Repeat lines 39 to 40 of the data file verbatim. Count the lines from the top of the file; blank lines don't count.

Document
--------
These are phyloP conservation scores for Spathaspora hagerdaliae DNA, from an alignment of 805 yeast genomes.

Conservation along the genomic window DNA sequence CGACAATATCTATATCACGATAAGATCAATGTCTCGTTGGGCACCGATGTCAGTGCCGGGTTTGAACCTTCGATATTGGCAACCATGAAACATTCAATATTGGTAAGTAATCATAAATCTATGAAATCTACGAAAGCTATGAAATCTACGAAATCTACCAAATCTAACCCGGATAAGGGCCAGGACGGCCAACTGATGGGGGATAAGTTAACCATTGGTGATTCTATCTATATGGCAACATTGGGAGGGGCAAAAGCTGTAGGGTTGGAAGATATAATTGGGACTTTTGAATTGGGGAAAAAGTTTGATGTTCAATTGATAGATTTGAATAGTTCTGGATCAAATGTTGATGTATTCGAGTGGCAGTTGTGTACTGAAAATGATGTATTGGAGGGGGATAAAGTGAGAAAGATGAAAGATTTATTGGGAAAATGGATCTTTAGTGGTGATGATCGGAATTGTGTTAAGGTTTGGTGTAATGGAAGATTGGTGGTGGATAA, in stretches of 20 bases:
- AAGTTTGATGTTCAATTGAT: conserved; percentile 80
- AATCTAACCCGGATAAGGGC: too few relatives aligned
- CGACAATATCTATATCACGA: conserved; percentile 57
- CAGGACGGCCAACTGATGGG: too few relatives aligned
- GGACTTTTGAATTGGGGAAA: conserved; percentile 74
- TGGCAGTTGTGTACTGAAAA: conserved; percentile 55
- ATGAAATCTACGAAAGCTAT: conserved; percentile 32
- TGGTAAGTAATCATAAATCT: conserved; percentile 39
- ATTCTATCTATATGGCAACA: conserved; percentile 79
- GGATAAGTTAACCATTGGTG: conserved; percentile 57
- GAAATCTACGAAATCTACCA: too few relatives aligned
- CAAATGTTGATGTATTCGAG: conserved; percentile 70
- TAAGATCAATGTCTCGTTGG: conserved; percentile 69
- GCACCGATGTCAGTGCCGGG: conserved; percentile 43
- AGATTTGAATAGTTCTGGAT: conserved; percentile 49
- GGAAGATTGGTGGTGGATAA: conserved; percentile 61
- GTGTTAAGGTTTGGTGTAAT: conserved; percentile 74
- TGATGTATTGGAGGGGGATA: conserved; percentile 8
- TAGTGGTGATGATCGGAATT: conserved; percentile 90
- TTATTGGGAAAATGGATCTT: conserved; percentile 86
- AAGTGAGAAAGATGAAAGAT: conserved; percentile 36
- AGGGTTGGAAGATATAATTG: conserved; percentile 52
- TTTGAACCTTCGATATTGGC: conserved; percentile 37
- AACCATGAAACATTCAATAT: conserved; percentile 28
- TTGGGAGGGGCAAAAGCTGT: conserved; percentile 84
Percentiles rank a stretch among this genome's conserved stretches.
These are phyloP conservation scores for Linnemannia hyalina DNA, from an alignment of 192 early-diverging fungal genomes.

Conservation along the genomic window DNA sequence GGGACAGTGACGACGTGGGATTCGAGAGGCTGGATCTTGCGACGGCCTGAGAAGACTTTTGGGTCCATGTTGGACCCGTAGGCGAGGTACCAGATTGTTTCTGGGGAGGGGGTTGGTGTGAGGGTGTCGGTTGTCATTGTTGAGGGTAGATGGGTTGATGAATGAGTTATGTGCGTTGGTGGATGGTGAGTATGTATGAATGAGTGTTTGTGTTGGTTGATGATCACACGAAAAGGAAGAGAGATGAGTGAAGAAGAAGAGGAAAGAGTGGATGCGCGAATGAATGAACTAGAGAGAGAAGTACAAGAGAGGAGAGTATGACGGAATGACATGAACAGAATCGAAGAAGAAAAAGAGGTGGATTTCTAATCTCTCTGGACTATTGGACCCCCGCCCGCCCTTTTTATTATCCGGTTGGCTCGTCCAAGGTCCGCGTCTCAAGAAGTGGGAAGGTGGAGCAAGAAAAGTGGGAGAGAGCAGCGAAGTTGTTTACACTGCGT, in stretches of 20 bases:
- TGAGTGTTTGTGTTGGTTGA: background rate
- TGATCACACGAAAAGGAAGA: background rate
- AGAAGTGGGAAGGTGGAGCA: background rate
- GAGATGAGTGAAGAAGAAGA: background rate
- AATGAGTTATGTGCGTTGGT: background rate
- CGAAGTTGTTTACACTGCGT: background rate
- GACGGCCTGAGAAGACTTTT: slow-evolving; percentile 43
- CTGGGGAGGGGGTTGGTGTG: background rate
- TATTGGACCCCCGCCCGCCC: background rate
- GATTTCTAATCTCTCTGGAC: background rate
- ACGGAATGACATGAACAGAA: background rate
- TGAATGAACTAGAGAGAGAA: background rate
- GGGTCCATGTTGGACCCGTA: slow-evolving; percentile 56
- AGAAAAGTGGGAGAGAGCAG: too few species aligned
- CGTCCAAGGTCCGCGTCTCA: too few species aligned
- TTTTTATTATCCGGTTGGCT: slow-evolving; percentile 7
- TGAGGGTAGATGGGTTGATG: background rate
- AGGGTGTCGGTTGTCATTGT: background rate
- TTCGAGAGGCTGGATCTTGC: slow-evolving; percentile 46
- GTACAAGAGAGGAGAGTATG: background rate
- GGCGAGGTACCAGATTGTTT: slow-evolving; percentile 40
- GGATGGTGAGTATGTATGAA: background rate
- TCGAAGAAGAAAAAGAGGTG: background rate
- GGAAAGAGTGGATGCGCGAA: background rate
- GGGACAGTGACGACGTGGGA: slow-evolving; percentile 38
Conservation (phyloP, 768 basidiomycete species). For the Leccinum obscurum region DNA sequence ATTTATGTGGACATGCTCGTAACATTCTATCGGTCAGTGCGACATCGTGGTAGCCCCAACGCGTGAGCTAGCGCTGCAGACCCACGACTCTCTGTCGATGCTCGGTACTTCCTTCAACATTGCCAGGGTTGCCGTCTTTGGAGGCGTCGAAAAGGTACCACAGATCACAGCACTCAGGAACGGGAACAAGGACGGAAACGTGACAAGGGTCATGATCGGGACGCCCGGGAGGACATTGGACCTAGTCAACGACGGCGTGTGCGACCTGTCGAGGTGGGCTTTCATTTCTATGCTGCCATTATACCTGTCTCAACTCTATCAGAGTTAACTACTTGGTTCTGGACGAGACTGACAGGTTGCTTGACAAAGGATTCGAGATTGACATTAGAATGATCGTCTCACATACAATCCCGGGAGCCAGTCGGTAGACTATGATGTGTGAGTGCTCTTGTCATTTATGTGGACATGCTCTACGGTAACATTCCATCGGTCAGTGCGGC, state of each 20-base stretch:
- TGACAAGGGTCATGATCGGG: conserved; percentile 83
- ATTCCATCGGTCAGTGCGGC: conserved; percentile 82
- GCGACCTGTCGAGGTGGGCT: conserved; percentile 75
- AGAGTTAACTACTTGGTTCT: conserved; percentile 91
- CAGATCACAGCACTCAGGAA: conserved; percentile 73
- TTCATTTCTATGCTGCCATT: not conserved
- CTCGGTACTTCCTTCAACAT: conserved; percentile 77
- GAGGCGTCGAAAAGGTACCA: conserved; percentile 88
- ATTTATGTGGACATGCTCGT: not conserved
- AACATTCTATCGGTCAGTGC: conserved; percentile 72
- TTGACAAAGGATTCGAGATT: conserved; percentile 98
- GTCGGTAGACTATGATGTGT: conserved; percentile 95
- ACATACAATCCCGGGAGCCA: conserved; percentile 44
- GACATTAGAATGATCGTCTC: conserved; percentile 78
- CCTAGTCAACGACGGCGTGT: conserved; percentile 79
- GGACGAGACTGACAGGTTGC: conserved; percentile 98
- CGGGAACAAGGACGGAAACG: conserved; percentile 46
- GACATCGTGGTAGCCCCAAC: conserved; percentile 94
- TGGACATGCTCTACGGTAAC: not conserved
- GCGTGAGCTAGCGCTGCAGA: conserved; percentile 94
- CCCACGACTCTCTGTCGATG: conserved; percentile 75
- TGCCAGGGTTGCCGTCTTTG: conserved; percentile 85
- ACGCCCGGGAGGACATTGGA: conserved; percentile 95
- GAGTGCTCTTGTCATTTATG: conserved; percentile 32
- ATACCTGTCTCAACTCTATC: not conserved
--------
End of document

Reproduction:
- TATTGGACCCCCGCCCGCCC: background rate
- GATTTCTAATCTCTCTGGAC: background rate